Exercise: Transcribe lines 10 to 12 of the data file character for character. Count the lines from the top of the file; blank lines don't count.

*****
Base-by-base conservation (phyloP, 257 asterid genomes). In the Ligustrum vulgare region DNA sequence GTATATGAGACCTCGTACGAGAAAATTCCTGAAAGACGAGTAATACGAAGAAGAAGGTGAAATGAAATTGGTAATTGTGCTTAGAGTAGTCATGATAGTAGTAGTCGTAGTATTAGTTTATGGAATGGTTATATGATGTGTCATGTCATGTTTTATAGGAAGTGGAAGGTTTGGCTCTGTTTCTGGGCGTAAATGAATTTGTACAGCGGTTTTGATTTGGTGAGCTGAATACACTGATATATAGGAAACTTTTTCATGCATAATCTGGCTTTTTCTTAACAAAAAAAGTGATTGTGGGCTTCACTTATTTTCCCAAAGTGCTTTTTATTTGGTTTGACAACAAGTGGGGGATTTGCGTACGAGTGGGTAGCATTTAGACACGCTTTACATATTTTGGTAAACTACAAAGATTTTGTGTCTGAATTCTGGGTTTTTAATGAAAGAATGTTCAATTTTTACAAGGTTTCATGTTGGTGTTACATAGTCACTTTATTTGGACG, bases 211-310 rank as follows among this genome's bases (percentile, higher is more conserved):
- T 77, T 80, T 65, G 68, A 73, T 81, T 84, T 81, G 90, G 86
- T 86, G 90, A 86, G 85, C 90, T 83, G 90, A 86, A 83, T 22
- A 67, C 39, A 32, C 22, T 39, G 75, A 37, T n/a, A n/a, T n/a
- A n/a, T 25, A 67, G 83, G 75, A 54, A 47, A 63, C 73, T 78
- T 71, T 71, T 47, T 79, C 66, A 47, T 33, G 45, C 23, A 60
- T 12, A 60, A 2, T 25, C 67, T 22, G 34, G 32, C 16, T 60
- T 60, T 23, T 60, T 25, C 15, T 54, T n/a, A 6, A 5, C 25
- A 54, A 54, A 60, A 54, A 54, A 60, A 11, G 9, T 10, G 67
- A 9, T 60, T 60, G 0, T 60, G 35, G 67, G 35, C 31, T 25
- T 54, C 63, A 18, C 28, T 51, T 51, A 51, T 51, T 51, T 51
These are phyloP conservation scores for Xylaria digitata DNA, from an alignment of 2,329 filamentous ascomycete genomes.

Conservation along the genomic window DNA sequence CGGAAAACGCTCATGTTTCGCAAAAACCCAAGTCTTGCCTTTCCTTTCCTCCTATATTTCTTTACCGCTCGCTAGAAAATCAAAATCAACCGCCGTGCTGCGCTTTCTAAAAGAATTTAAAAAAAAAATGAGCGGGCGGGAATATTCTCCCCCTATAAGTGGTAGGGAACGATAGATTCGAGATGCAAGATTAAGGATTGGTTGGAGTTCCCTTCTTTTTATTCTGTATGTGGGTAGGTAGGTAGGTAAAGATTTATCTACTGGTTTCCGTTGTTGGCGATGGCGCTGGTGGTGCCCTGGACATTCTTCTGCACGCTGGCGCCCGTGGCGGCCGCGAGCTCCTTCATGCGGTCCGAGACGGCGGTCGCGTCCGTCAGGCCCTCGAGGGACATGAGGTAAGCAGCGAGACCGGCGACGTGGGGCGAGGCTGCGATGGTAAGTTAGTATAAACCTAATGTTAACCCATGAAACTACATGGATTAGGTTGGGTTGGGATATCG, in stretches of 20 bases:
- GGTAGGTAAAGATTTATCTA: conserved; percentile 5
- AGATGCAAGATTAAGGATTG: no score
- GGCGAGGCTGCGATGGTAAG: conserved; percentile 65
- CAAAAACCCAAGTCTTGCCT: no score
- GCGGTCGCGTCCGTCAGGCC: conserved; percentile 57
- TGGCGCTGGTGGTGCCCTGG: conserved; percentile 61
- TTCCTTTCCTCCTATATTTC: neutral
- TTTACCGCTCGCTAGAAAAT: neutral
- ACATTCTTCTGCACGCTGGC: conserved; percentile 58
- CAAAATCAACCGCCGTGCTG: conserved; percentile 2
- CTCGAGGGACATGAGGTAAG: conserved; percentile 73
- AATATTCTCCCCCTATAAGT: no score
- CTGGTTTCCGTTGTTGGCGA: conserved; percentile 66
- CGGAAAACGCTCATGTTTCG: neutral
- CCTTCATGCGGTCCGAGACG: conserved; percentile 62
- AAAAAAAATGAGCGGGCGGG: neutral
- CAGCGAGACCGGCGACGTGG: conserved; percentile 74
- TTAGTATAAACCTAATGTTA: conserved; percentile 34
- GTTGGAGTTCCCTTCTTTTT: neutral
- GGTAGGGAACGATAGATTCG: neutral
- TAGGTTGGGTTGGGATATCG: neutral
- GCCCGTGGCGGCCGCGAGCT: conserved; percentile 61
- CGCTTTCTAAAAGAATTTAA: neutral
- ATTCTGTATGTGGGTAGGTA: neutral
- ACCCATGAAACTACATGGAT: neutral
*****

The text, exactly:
- A 9, T 60, T 60, G 0, T 60, G 35, G 67, G 35, C 31, T 25
- T 54, C 63, A 18, C 28, T 51, T 51, A 51, T 51, T 51, T 51
These are phyloP conservation scores for Xylaria digitata DNA, from an alignment of 2,329 filamentous ascomycete genomes.